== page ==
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Reconstruction Era Project

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S: Reconstruction Era Project

BC: This is our proposal Thanks for listening! :D

FC: Reconstruction Era Project By: Jeffrey Bonvicin & David Palidora

1: PLANS | The 10% Plan - This was a plan created by Lincoln that said if 10% of it’s voters swore an oath of allegiance to the Union then they could be readmitted to the Union. They could then elect delegates to revise state constitutions and create new state governments. It also said that Lincoln would protect their private properties, but not their slaves and he would also would grant a full pardon to every southerner except for government officials and high-ranking Confederate army officers. This plan could have seemed like a political action to try and end the war quickly, reunite the country, and to stop all of the blood shed. | by Dave

2: Radical Reconstruction - This plan was mainly led by Thaddeus Stevens of Pennsylvania and Charles Sumner of Massachusetts who were Republicans. This plan had three goals. The first goal was to prevent leaders of the Confederacy from returning to power after the war ended. The second goal was to make the Republican party a powerful institution in the South.The third goal was to get the federal government to allow African Americans to achieve political equality by allowing them the right to vote in the South. | by Dave

3: Presidential Reconstruction - This is about how Andrew Johnson’s goal was to reunite the country back together quickly. This reconstruction happened between 1863 - 1865. You can say that the Emancipation Proclamation was when this all started. Johnson gave back Southern white males back their land. Also, Johnson undermined the Freeman’s Bureau, meaning he is giving back all of the confiscated land back to the white landowners. He also appointed governors to watch each state on them abolishing slavery, by the Thirteenth Amendment. When Congress came back in power, the Reconstruction ended, not fully completing. | by Dave

4: AMENDMENTS | The 13th Amendment - This amendment officially outlawed slavery in the United States of America. This basically changed the economy approach that went on in the South during this time. This Amendment was adopted on December 6th, 1865. | by Dave

5: The 14th Amendment - This Amendment allowed citizenship to all people naturalized or born in the United States and that no state could deprive people of liberty, life, or property "without due process of law". It also said that no state could deny any person "equal protection of the laws". | by Dave

6: 15th Amendment - The 15th Amendment states that each government in the United States prohibit from denying a citizen the right to vote based on the citizen’s race, color, or previous condition of servitude. Also, The Congress shall have power to enforce this article by appropriate legislation. This was ratified on February 3, 1870. | by Dave

7: NICKNAMES | Carpetbaggers - These were people who moved from the North to the South, some of who attained positions in the South's state government. They were referred to as carpetbaggers because some of them arrived with suitcases which were made with carpet fabric. | by Jeff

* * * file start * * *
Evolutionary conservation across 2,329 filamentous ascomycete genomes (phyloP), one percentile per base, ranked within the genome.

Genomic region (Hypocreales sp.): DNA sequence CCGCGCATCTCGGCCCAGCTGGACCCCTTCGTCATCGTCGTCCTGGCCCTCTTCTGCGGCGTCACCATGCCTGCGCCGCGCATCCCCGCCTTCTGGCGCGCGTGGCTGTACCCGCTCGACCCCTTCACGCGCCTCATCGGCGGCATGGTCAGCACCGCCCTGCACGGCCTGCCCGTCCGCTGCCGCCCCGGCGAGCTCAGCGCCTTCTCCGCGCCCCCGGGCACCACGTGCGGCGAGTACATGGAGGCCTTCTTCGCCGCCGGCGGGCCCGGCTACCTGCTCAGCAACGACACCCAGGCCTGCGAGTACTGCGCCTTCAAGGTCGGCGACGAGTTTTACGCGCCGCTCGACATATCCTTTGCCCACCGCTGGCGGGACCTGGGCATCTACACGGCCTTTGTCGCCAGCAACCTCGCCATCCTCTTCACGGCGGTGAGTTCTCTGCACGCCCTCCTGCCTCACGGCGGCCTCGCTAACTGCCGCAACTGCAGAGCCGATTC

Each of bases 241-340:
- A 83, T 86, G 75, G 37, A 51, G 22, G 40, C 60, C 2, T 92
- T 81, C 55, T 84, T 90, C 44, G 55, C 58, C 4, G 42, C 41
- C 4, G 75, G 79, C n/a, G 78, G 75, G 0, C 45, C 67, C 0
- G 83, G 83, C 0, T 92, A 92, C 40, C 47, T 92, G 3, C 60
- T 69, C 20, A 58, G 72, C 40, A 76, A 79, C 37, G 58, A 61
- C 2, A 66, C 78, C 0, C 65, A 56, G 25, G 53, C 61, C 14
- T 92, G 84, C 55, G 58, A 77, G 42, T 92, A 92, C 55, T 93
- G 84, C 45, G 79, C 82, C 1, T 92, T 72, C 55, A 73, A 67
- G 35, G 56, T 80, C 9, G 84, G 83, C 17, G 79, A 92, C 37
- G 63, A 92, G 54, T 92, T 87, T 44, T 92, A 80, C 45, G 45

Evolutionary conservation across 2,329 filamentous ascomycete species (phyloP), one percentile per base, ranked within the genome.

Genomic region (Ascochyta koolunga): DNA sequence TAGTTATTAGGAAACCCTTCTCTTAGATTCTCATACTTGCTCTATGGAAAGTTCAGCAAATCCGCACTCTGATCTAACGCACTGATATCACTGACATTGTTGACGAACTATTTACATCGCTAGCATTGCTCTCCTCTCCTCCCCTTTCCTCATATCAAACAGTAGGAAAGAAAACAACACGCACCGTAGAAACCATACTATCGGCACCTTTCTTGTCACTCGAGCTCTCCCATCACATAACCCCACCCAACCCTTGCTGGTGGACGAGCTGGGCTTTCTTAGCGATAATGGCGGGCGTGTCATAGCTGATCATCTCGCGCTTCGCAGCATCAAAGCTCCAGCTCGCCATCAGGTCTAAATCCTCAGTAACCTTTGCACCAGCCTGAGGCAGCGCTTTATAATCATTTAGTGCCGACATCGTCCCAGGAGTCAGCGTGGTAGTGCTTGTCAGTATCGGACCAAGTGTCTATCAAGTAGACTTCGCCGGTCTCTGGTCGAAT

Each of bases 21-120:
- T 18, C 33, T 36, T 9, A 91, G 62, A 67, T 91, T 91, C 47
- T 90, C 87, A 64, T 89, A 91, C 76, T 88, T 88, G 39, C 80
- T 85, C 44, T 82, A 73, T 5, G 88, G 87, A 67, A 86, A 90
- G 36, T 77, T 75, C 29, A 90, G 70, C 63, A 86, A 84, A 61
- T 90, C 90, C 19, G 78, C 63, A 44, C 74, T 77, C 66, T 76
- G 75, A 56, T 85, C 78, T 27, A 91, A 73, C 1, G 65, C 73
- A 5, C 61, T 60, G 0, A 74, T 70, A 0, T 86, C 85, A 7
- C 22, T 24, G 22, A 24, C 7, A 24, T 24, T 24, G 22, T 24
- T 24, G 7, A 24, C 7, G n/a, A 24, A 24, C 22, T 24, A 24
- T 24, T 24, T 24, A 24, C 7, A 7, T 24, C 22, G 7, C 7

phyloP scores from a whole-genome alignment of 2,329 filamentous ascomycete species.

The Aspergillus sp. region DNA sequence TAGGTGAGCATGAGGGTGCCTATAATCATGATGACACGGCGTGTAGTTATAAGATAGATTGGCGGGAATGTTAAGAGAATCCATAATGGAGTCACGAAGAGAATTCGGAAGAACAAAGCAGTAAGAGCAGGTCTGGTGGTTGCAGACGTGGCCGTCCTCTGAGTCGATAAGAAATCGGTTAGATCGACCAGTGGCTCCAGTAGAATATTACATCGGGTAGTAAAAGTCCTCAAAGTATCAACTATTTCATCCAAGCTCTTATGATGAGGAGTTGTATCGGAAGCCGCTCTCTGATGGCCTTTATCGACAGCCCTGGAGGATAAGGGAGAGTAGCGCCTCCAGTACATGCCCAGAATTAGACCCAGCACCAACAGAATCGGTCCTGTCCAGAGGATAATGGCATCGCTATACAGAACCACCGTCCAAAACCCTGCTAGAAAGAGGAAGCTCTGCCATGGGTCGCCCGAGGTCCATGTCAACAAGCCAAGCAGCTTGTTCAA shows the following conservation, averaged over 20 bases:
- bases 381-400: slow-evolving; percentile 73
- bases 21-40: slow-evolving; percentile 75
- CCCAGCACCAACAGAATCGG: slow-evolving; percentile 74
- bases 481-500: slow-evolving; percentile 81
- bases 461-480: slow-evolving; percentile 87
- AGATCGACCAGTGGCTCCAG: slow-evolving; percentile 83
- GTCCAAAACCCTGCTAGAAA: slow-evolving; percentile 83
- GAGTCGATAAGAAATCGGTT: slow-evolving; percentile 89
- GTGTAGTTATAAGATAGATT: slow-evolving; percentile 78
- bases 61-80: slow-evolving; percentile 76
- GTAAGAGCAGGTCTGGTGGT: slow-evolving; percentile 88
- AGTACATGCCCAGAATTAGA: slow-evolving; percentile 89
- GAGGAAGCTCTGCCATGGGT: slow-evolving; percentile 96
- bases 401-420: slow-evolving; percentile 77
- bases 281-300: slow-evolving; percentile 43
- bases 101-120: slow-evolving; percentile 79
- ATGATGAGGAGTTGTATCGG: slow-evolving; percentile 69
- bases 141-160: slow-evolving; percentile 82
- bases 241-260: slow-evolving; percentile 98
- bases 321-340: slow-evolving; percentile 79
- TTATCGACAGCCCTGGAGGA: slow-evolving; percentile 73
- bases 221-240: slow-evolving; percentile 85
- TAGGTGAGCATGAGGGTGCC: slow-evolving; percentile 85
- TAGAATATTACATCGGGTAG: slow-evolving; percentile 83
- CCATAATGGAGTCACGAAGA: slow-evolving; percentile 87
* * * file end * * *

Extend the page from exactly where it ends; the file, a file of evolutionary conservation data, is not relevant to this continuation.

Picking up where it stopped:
8: Carpetbaggers - These were people who moved from the North to the South, some of who attained positions in the South's state government. They were referred to as carpetbaggers because some of them arrived with suitcases which were made with carpet fabric. | by Jeff

9: “Redemption” - White Southerns used this term to describe people who wanted to overthrow the Radical Republicans. Another term is scalawags or carpetbaggers. This is another terms for the same meaning of these terms. | by Jeff

10: People | Ulysses S. Grant - He was the 18th president of the United States. The Union was under his power when the Union defeated the Confederate. He destroyed the Ku Klux Klan in 1871. He tried to up come the Panic of 1873, but failed during his second term. He served in the Mexican-American War. He passed the 15th Amendment. | by Jeff

11: Charles Sumner - He was a senator and a politician for Massachusetts. He got Andrew Johnson impeached. He was the leader to the antislavery forces in Massachusetts. He was a leader to the Radical Republicans in the U.S. Senate during the Civil War, and Reconstruction. He wanted equal rights to the Freedmen. | by Jeff

12: Hiram Revels - He was a man who was the first African American in the United States Senate. He was originally a church pastor and a principal of an African American school. He was also the president of Alcorn University which was an African American college in Mississippi. | by Jeff

13: Acts | The Military Reconstruction Act - This act divided the former Confederacy except for Tennessee into five districts in which a Union General was put in charge of each one. They were also supposed to have another constitutional convention to create a new constitution for the state that Congress accepted and had to give the right to all adult male citizens to vote no matter what their race is. They also had to ratified the 14th Amendment to it to allow people to be elected to Congress. | by Jeff

14: Civil Rights Act of 1866 - This started on April 9, 1866. This was mainly to protect the civil rights of African Americans. This was enacted by Congress over the veto of Andrew Johnson. | by Jeff

15: Civil Rights Act of 1875 - This act was proposed by Charles Sumner and Benjamin F. Butler and it said that everyone regardless of their color, race, or previous condition of servitude was entitled to the same treatment in public places. This act was passed in February of 1865 but was rarely ever enforced. | by Jeff

16: Compromise of 1877 - This obviously was in 1877, and it ended the Congressional Reconstruction. This stated that Southern Democrats would acknowledge Hayes as the President of the United States. Also, the removal of all federal troops from former Confederate States, one Southern Democrat as Hayes’ Cabinet, construction of a transcontinental railroad, and Legislation to help industrialize the South. | by Jeff